Search bayweekly.com Search Google
Volume 16, Issue 51 - December 18 - December 24, 2008
Home \\ This Week's Features \\ Classifieds \\ Dining Guide \\ Home & Garden Guide \\ Editorial \\ Letters to the Editor \\ Archives \\ Distribution Locations
Got an Environmental Question? Send it to: EARTH TALK, c/o E/The Environmental Magazine, P.O. Box 5098, Westport, CT 06881. Or submit your question at: www.emagazine.com. Or e-mail us at: earthtalk@emagazine.com.

From the Editors of E/The Environmental Magazine


Bamboo-zled

Rewrite the dictionary; bamboo is good for you

I’ve noticed that bamboo is very trendy right now, apparently for environmental reasons. Can you enlighten?

–Eric M., via e-mail

Bamboo has a long history of economic and cultural significance, primarily in East Asia and Southeast Asia, where it has been used for centuries for everything from building material to food to medicine. There are some 1,000 different species of bamboo growing in very diverse climates throughout the world, including the southeastern United States.

Bamboo’s environmental benefits arise largely out of its ability to grow quickly — in some cases three to four feet per day — without the need for fertilizers, pesticides or much water. Bamboo also spreads easily with little or no care. A bamboo grove releases some 35 percent more oxygen into the air than a similar-sized stand of trees. It matures (and can be replanted) within seven years (compared to 30 to 50 years for a stand of trees), helping to improve soil conditions and prevent erosion along the way. Bamboo is so fast-growing that it can yield 20 times more timber than trees on the same area.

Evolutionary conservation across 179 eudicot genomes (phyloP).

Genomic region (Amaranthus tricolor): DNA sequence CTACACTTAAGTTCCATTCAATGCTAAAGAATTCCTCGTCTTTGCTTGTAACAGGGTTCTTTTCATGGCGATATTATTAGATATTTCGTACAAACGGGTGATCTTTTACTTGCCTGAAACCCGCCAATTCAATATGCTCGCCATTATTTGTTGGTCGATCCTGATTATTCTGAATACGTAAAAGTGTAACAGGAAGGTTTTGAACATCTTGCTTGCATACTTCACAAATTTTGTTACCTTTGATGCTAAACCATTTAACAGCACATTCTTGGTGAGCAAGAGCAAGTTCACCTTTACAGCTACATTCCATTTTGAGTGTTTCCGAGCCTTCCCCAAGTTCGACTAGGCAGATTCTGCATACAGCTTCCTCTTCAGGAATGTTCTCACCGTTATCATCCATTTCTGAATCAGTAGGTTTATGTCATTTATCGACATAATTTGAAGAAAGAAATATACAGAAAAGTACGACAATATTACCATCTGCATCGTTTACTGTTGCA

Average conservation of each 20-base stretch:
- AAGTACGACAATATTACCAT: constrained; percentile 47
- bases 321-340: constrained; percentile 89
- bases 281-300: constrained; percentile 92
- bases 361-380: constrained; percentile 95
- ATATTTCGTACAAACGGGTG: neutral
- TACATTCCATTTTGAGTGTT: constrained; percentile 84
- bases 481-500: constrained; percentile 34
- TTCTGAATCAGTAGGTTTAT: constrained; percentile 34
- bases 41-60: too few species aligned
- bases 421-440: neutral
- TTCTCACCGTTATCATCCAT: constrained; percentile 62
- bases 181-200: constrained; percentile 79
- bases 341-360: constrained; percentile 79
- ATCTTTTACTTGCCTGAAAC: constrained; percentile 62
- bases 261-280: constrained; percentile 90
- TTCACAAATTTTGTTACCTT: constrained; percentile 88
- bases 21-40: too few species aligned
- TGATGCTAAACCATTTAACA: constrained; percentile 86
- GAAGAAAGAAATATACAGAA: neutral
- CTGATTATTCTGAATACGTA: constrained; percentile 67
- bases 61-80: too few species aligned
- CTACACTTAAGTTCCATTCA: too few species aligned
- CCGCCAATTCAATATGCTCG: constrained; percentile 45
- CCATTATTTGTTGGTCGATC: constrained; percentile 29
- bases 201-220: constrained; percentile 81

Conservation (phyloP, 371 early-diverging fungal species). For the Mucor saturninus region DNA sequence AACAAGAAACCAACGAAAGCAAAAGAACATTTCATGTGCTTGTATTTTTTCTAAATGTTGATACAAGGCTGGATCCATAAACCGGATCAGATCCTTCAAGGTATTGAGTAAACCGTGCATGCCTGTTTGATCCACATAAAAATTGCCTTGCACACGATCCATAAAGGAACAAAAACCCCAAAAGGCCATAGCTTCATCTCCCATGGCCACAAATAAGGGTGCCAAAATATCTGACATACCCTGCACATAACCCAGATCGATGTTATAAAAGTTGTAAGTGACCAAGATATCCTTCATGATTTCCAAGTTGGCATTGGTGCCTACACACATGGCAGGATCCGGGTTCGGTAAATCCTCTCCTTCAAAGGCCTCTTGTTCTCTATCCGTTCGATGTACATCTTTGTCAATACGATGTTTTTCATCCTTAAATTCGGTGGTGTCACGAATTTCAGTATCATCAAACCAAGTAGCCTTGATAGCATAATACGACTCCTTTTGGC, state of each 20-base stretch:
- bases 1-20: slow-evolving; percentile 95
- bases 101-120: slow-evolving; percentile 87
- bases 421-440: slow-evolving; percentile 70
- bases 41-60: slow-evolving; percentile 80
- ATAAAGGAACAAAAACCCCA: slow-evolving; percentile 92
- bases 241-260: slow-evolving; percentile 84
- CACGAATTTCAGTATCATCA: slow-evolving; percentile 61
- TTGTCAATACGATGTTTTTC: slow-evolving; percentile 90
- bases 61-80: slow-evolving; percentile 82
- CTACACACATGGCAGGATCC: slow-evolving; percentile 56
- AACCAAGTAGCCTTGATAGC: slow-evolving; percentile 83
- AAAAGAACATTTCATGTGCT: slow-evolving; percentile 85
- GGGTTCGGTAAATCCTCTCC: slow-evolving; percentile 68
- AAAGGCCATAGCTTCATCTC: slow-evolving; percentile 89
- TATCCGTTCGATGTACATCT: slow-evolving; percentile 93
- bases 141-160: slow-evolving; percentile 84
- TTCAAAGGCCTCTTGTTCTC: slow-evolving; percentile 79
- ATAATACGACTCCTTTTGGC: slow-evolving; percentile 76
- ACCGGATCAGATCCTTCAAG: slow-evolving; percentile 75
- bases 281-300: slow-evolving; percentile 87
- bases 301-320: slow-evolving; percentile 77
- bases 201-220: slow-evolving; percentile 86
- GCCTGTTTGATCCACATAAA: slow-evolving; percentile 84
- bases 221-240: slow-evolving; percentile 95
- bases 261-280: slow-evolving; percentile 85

Today, heightened consumer environmental awareness has given sales of bamboo flooring, clothing, building materials and other items a huge boost.

As an attractive and sturdy alternative to hardwood flooring, bamboo is tough to beat. According to Pacific Northwest green building supplier Ecohaus, bamboo — one of the firm’s top-selling flooring options — is harder, more moisture resistant and more stable than even oak hardwoods. Ecohaus carries both the EcoTimber and Teragren brands of bamboo, and ships worldwide.

Bamboo is also making waves in the clothing industry as an eco-chic and functional new fabric. Softer than cotton and with a texture more akin to silk or cashmere, bamboo clothes naturally draw moisture away from the skin, so it’s great for hot weather or for sweaty workouts. It also dries in about half the time as cotton clothing.

Some critics point out that the process of converting bamboo to fabric can take a heavy environmental toll, with the most cost-effective and widespread method involving a harsh chemical-based hydrolysis-alkalization process followed by multi-phase bleaching. The Green Guide counters, though, that bamboo still has a much lower environmental impact than pesticide-laden conventional cotton and petroleum-derived nylon and polyester fabrics. Consumers interested in trying out bamboo clothing should look for the Bamboosa and EcoDesignz labels, two of the leaders in the fast-growing sector of green fashion.

Bamboo is also making inroads into the paper industry, though there are fears that too fast a transition there would threaten ecologically diverse bamboo forests. The Earth Island Institute, among other groups concerned about forest loss due to paper consumption, would instead like to see more research into using agricultural waste to make paper instead of wood pulp or bamboo. Regardless, bamboo in all its forms might one day soon be one of the most important plants in the world.

For more information:

• Ecohaus; www.ecohaus.com

• The Green Guide: www.thegreenguide.com

• Bamboosa: www.bamboosa.com

• EcoDesignz: www.ecodesignz.com

• Earth Island Institute: www.earthisland.org.

Got an environmental question? Send it to: EarthTalk, c/o E/The Environmental Magazine, P.O. Box 5098, Westport, CT 06881; submit it at www.emagazine.com/earthtalk/thisweek: or e-mail earthtalk@emagazine.com. Read past columns at: www.emagazine.com/earthtalk/archives.php.

© COPYRIGHT 2008 by New Bay Enterprises, Inc. All rights reserved.